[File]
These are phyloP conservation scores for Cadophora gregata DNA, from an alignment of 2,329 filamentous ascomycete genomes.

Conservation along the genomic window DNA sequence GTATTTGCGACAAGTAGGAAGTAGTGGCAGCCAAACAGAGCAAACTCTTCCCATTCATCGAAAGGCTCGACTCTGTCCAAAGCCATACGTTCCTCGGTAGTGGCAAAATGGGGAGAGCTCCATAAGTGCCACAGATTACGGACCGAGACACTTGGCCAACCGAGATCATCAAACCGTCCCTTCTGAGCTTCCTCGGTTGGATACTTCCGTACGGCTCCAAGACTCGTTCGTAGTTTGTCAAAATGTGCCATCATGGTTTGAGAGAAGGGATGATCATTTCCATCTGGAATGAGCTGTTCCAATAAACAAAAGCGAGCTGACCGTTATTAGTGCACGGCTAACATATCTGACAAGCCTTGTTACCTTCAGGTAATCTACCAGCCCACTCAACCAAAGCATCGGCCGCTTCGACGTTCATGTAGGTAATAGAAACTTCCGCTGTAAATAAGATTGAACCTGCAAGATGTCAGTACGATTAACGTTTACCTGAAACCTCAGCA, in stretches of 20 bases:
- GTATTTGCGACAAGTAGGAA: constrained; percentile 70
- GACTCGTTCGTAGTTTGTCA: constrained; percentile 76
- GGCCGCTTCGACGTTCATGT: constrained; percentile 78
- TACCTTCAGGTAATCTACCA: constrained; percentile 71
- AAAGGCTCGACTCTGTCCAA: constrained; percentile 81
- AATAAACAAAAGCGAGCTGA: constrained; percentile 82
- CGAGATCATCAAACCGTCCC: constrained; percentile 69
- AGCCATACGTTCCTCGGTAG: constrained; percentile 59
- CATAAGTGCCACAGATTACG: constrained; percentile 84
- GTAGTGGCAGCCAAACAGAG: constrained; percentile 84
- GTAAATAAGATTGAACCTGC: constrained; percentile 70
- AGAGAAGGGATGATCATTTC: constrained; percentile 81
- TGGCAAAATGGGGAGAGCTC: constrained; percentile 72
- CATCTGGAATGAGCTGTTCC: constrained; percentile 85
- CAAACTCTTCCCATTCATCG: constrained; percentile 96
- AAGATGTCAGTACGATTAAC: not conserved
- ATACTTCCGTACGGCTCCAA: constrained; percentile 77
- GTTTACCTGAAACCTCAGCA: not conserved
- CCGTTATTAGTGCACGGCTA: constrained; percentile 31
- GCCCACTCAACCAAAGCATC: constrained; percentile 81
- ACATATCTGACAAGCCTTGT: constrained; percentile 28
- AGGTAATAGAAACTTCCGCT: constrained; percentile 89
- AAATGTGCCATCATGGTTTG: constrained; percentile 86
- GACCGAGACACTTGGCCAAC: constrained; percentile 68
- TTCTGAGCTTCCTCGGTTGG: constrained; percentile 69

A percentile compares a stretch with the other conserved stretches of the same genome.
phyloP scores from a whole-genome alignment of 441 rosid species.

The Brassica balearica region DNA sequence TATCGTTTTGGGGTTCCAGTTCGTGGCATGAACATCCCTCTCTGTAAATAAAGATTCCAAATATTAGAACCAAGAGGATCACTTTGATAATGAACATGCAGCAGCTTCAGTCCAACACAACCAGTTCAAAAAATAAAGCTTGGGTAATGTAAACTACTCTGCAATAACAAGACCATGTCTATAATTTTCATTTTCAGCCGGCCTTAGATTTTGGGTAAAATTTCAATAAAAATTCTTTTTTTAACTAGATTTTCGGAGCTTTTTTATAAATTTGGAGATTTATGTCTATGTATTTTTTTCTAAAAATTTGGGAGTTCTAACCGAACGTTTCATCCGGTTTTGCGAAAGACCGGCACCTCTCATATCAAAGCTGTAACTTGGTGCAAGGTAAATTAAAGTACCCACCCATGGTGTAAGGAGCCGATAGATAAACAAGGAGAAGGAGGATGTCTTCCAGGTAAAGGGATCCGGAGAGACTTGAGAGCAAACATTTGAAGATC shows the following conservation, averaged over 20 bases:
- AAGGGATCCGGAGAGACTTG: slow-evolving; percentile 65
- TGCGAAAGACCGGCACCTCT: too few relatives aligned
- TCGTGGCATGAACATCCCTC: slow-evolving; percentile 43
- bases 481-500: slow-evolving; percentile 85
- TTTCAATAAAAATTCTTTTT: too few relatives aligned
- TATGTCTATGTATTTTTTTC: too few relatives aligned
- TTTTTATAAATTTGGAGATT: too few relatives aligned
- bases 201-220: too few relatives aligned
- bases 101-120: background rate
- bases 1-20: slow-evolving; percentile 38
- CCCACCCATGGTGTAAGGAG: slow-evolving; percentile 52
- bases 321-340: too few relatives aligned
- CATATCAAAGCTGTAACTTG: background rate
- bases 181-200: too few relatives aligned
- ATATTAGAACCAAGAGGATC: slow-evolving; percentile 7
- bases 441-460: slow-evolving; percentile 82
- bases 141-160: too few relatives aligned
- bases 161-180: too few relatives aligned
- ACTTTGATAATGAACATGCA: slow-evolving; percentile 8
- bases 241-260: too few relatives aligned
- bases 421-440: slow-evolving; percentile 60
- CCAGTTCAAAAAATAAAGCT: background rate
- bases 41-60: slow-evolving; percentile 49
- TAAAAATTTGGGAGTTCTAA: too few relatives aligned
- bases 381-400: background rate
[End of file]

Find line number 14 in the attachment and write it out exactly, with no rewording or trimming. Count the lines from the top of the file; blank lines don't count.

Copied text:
- AGAGAAGGGATGATCATTTC: constrained; percentile 81